WRTI’s Todd lends a hand in wake of Hurricane Katrina
When WRTI membership services manager Anne Todd left the Peace Corps in 1970, she never dreamed that she would be called upon again — certainly not 35 years later.
But when Hurricane Katrina battered the Gulf Coast in August, many thousands of Americans’ lives changed in ways that might never have imagined.
“I served in the village of Baguida in Togo, West Africa, from 1968 to 1970,” Todd recalled.
“I was a health educator, teaching personnel in the local clinic to teach preventative medicine.
I loved helping people in that way.
Photo courtesy Anne Todd
|WRTI’s Anne Todd went to Texarkana, Ark., late last fall to help refugees from New Orleans and surrounding areas whose lives were disrupted by Hurricane Katrina.
So when the Peace Corps put out a call for former volunteers to assist in FEMA’s efforts, I thought, ‘Now that’s something I definitely want to do.’”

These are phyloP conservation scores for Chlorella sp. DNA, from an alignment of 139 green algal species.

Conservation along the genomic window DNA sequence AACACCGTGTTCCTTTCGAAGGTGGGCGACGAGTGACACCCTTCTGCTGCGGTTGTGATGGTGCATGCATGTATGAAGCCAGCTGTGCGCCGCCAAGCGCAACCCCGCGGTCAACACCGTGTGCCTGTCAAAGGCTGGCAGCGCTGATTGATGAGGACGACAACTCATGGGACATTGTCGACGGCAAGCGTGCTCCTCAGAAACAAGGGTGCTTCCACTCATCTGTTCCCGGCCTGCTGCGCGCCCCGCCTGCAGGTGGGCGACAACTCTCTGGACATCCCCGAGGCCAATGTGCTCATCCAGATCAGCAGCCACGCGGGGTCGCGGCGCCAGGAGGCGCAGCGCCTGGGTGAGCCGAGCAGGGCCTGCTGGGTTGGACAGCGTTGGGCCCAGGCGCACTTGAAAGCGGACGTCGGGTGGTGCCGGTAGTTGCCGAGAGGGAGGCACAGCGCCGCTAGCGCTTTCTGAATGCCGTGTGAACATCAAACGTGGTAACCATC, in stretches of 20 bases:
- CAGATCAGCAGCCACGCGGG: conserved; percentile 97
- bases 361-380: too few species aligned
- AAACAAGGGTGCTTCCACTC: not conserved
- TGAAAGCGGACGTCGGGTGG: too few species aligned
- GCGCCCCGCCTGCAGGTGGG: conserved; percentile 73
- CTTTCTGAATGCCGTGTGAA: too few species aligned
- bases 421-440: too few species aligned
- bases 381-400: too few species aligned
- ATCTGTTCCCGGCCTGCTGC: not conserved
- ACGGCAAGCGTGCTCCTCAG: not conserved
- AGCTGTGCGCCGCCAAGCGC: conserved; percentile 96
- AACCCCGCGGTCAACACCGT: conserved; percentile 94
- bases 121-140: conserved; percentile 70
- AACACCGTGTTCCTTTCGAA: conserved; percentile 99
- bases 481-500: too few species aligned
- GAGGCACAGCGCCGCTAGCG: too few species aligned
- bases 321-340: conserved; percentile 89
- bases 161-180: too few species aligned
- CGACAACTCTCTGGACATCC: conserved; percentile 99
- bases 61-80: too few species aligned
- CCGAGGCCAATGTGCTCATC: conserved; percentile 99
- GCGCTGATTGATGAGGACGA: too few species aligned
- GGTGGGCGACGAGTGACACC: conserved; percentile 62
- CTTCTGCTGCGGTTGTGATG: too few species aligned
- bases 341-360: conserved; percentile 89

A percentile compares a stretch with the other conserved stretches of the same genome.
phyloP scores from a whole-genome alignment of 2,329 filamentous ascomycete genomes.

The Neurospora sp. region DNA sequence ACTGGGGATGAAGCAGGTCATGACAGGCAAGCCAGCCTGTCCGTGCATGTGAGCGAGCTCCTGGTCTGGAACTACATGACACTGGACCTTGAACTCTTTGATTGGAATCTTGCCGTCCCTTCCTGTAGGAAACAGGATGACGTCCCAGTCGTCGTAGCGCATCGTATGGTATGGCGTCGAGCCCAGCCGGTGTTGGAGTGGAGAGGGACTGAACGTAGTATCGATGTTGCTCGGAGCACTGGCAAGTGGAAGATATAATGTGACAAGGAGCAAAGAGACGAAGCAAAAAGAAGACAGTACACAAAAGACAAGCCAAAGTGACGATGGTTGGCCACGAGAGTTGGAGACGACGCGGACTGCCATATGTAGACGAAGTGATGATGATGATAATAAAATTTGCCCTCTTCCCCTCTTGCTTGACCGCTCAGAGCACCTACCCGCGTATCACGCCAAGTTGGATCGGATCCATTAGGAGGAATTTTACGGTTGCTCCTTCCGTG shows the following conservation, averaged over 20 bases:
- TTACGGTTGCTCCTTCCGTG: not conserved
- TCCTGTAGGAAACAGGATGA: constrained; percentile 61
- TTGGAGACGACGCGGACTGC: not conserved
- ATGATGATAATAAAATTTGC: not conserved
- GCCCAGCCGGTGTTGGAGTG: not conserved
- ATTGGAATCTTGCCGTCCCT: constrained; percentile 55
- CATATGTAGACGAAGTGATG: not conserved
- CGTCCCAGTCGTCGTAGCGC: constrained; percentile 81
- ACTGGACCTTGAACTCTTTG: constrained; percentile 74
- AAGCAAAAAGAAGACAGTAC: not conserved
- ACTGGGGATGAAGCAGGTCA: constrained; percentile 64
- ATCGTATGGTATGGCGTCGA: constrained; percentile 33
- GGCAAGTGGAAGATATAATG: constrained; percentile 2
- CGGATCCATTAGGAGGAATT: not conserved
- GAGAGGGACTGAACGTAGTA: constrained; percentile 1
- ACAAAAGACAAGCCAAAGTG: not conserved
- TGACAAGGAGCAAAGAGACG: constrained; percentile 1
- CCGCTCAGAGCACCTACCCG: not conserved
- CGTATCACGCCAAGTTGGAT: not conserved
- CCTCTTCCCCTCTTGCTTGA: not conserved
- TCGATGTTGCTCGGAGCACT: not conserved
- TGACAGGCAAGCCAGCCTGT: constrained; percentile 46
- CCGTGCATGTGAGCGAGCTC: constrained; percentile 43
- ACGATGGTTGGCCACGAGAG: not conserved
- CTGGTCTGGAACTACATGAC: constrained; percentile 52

So, Todd cashed in all her vacation and personal time at WRTI and took a month’s leave in November to “rejoin” the Peace Corps, this time heading to Texarkana, Ark., where refugees from New Orleans and surrounding areas were being housed in shelters, churches and other makeshift accommodations.
“We helped people process their paperwork, resolve banking issues, get medical care, find more permanent housing, get their kids in schools, and so forth,” she said.
“There are over a hundred Katrina evacuees in the Texarkana School District alone, most of whom needed clothing, medical care and/or housing.
“The best thing about my experience in the Peace Corps was living in another culture and feeling completely connected to its people,” she said.
“I know that we are all connected as an extended family. That is the sense I have with the people who had to leave New Orleans. They have many unsettling stories, but we worked at the problems, and there was a lot of laughing and hugging.”
Reprinted from Tempo.